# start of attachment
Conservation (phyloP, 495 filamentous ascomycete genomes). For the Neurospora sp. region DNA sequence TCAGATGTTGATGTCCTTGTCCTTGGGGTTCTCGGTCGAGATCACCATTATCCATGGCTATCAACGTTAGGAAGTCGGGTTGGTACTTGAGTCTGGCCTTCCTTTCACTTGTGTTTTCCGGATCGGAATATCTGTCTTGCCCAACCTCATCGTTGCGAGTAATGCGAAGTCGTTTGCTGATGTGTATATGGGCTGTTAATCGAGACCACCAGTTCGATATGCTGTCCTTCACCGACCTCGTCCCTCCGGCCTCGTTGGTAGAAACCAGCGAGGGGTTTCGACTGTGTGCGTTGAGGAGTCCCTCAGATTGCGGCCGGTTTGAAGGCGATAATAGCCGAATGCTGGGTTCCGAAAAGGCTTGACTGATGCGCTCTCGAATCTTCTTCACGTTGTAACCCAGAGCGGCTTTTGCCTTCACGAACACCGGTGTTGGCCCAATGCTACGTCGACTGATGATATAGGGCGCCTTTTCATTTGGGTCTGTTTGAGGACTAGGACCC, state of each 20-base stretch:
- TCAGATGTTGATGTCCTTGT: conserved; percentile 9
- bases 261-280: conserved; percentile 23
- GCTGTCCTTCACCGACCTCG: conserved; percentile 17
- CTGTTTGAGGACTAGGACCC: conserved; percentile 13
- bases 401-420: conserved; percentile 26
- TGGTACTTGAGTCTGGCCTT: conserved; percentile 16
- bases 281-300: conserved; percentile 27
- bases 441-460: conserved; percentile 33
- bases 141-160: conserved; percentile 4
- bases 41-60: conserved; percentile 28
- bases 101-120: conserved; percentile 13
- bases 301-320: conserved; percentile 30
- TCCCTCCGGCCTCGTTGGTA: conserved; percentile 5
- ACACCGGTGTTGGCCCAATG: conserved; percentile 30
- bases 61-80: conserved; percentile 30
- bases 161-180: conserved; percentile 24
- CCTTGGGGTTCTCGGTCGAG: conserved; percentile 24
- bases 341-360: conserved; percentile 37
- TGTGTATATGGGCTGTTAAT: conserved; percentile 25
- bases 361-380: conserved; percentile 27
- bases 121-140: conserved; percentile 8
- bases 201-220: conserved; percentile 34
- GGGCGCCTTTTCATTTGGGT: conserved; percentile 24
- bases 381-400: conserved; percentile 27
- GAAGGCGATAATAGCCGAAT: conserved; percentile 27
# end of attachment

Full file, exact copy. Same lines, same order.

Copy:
Conservation (phyloP, 495 filamentous ascomycete genomes). For the Neurospora sp. region DNA sequence TCAGATGTTGATGTCCTTGTCCTTGGGGTTCTCGGTCGAGATCACCATTATCCATGGCTATCAACGTTAGGAAGTCGGGTTGGTACTTGAGTCTGGCCTTCCTTTCACTTGTGTTTTCCGGATCGGAATATCTGTCTTGCCCAACCTCATCGTTGCGAGTAATGCGAAGTCGTTTGCTGATGTGTATATGGGCTGTTAATCGAGACCACCAGTTCGATATGCTGTCCTTCACCGACCTCGTCCCTCCGGCCTCGTTGGTAGAAACCAGCGAGGGGTTTCGACTGTGTGCGTTGAGGAGTCCCTCAGATTGCGGCCGGTTTGAAGGCGATAATAGCCGAATGCTGGGTTCCGAAAAGGCTTGACTGATGCGCTCTCGAATCTTCTTCACGTTGTAACCCAGAGCGGCTTTTGCCTTCACGAACACCGGTGTTGGCCCAATGCTACGTCGACTGATGATATAGGGCGCCTTTTCATTTGGGTCTGTTTGAGGACTAGGACCC, state of each 20-base stretch:
- TCAGATGTTGATGTCCTTGT: conserved; percentile 9
- bases 261-280: conserved; percentile 23
- GCTGTCCTTCACCGACCTCG: conserved; percentile 17
- CTGTTTGAGGACTAGGACCC: conserved; percentile 13
- bases 401-420: conserved; percentile 26
- TGGTACTTGAGTCTGGCCTT: conserved; percentile 16
- bases 281-300: conserved; percentile 27
- bases 441-460: conserved; percentile 33
- bases 141-160: conserved; percentile 4
- bases 41-60: conserved; percentile 28
- bases 101-120: conserved; percentile 13
- bases 301-320: conserved; percentile 30
- TCCCTCCGGCCTCGTTGGTA: conserved; percentile 5
- ACACCGGTGTTGGCCCAATG: conserved; percentile 30
- bases 61-80: conserved; percentile 30
- bases 161-180: conserved; percentile 24
- CCTTGGGGTTCTCGGTCGAG: conserved; percentile 24
- bases 341-360: conserved; percentile 37
- TGTGTATATGGGCTGTTAAT: conserved; percentile 25
- bases 361-380: conserved; percentile 27
- bases 121-140: conserved; percentile 8
- bases 201-220: conserved; percentile 34
- GGGCGCCTTTTCATTTGGGT: conserved; percentile 24
- bases 381-400: conserved; percentile 27
- GAAGGCGATAATAGCCGAAT: conserved; percentile 27